The MCMC Procedure

Truncation and Censoring

Truncated Distributions

To specify a truncated distribution, you can use the LOWER= and/or UPPER= options. Almost all of the standard distributions, including the GENERAL and DGENERALfunctions, take these optional truncation arguments. The exceptions are the binary and uniform distributions.

For example, you can specify the following:

prior alpha ~ normal(mean = 0, sd = 1, lower = 3, upper = 45);


parms beta;
a = 3; b = 7;
ll = (a + 1) * log(b / beta);
prior beta ~ general(ll, upper = b + 17);

The preceding statements state that if beta is less than b+17, the log of the prior density is ll, as calculated by the equation; otherwise, the log of the prior density is missing—the log of zero.

When the same distribution is applied to multiple parameters in a PRIOR statement, the LOWER= and UPPER= truncations apply to all parameters in that statement. For example, the following statements define a Poisson density for theta and gamma:

parms theta gamma;
lambda = 7;
l1 = theta * log(lambda) - lgamma(1 + theta);
l2 = gamma * log(lambda) - lgamma(1 + gamma);
ll = l1 + l2;
prior theta gamma ~ dgeneral(ll, lower = 1);

The LOWER=1 condition is applied to both theta and gamma, meaning that for the assignment to ll to be meaningful, both theta and gamma have to be greater than 1. If either of the parameters is less than 1, the log of the joint prior density becomes a missing value.

In releases before SAS/STAT 13.1, only three distributions support parameters (or functions of parameters) in the LOWER= and UPPER= options. These are the normal distribution, the GENERAL function, and the DGENERAL function. Appropriate normalizing constants, which are required if the truncations involve model parameters, are not calculated. Starting with SAS/STAT 13.1, PROC MCMC calculates the normalizing constant in all truncated distributions, and you can use parameters in the LOWER= or UPPER= option.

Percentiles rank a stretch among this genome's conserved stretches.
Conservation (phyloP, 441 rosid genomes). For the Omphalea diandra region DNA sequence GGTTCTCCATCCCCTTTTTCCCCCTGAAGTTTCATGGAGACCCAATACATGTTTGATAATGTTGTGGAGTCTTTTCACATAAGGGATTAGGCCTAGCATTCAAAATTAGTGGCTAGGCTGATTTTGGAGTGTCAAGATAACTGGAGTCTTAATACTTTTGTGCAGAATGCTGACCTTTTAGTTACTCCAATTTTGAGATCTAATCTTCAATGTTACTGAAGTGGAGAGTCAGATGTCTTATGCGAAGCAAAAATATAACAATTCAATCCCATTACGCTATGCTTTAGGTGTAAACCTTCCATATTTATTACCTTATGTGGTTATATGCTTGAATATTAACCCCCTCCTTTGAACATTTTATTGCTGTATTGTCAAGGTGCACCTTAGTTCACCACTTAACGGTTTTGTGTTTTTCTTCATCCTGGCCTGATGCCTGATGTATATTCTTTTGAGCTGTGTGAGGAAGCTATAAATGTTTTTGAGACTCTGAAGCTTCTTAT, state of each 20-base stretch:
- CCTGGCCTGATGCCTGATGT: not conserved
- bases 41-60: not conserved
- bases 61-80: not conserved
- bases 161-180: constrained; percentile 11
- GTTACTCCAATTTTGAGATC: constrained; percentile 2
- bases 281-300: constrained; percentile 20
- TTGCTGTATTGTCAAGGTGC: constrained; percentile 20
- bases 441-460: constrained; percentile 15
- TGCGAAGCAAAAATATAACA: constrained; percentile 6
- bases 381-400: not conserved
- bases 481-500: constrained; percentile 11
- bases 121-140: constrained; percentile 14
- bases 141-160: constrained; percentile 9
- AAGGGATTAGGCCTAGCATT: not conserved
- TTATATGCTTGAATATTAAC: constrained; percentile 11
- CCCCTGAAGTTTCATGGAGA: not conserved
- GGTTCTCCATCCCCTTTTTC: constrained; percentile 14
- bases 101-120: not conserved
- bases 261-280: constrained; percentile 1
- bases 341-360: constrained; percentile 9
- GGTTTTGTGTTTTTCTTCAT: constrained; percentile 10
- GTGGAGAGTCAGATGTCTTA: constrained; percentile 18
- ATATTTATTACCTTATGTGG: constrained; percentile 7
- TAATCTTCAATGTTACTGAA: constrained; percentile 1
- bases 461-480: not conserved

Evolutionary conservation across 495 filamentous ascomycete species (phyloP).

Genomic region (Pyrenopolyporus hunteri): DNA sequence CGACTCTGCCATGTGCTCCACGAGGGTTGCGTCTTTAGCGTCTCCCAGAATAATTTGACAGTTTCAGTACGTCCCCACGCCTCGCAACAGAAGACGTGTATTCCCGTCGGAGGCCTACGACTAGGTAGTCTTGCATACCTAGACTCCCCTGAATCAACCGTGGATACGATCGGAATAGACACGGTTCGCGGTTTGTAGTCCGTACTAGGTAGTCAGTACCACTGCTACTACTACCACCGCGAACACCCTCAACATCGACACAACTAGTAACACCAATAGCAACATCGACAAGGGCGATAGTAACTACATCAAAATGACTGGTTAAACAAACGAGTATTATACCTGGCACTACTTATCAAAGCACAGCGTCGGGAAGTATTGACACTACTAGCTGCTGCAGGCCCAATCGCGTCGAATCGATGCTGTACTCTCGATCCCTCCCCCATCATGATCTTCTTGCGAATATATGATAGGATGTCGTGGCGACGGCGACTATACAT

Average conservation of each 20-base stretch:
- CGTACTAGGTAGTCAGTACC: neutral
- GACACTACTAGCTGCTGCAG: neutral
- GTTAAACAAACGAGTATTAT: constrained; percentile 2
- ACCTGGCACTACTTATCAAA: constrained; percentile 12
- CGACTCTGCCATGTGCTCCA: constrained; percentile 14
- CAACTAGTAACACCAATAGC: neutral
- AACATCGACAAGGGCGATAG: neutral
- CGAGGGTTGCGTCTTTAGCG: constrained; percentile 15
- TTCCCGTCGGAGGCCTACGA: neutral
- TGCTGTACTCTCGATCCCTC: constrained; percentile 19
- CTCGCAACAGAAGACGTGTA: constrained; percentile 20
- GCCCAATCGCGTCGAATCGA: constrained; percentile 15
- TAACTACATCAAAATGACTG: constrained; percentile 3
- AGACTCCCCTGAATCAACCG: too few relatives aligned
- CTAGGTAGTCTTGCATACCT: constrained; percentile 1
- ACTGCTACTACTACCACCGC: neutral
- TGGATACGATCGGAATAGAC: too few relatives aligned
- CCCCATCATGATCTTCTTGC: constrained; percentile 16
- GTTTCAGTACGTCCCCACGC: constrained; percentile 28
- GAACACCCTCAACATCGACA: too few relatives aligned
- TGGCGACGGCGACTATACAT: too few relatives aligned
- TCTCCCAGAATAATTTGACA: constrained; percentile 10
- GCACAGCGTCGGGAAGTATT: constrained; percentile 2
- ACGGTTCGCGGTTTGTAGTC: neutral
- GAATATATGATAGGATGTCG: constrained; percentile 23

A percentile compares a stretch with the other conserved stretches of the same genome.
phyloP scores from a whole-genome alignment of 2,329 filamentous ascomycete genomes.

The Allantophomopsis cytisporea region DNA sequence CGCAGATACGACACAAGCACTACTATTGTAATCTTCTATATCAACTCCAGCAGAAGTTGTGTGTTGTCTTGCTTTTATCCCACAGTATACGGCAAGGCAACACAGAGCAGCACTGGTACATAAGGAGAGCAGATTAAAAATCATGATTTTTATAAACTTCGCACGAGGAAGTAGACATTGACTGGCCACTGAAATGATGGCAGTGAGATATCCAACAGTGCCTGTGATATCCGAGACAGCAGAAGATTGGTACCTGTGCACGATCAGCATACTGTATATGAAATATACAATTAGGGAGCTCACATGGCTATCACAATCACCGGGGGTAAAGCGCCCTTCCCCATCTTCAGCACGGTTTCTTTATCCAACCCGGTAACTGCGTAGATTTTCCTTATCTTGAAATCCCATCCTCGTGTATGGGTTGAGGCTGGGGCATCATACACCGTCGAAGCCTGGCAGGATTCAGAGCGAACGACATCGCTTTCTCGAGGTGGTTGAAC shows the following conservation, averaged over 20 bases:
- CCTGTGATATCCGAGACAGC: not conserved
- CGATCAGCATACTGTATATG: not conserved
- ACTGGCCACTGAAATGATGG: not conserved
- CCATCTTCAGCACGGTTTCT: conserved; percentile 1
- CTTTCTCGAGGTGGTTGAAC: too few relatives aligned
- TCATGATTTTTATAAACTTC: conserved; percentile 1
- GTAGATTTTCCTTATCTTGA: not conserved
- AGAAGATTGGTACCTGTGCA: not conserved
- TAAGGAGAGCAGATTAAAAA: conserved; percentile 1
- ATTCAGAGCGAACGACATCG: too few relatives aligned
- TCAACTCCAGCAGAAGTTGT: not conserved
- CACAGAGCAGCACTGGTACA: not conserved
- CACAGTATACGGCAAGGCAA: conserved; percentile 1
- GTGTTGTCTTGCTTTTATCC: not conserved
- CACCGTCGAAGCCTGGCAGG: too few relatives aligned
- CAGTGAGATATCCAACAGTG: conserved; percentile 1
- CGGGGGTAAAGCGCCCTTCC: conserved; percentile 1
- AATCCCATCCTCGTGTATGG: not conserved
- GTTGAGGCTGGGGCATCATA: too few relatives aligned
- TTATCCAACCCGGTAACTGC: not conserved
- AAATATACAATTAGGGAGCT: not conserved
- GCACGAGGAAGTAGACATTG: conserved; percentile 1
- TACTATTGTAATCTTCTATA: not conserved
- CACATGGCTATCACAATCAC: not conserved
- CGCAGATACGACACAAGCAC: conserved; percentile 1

Note that if you use either the GENERAL or DGENERAL function, you must compute the normalizing constant in cases where it is required. A truncated distribution has the probability distribution

\[  p(\theta | a < \theta < b) = \frac{p(\theta )}{F(a) - F(b)}  \]

where $p(\cdot )$ is the density function and $F(\cdot )$ is the cumulative distribution function. In SAS functions, $p(\cdot )$ is the probability density function and $F(\cdot )$ is the cumulative distribution function. The following example shows how to construct a truncated gamma prior on theta, with SHAPE=3, SCALE=2, LOWER=A, and UPPER=B:

lp = logpdf('gamma', theta, 3, 2)
        - log(cdf('gamma', a, 3, 2) - cdf('gamma', b, 3, 2));
prior theta ~ general(lp);

This density specification is different from the following more naive definition, without taking into account the normalizing constant:

lp = logpdf('gamma', theta, 3, 2);
prior theta ~ general(lp, lower=a, upper=b);

If a or b is a parameter, you get very different results from the two formulations.


There is no built-in mechanism in PROC MCMC that models censoring automatically. You need to construct the density function (using a combination of the LOGPDF, LOGCDF, and LOGSDF functions and IF-ELSE statements) for the censored data.

Suppose you partition the data into four categories: uncensored (with observation x), left censored (with observation xl), right censored (with observation xr), and interval censored (with observations xl and xr). The likelihood is the normal with mean mu and standard deviation s. The following statements construct the corresponding log likelihood for the observed data:

if uncensored then
   ll = logpdf('normal', x, mu, s);
else if leftcensored then
   ll = logcdf('normal', xl, mu, s);
else if rightcensored then
   ll = logsdf('normal', xr, mu, s);
else /* this is the case of interval censored. */
   ll = log(cdf('normal', xr, mu, s) - cdf('normal', xl, mu, s));
model general(ll);

See Normal Regression with Interval Censoring.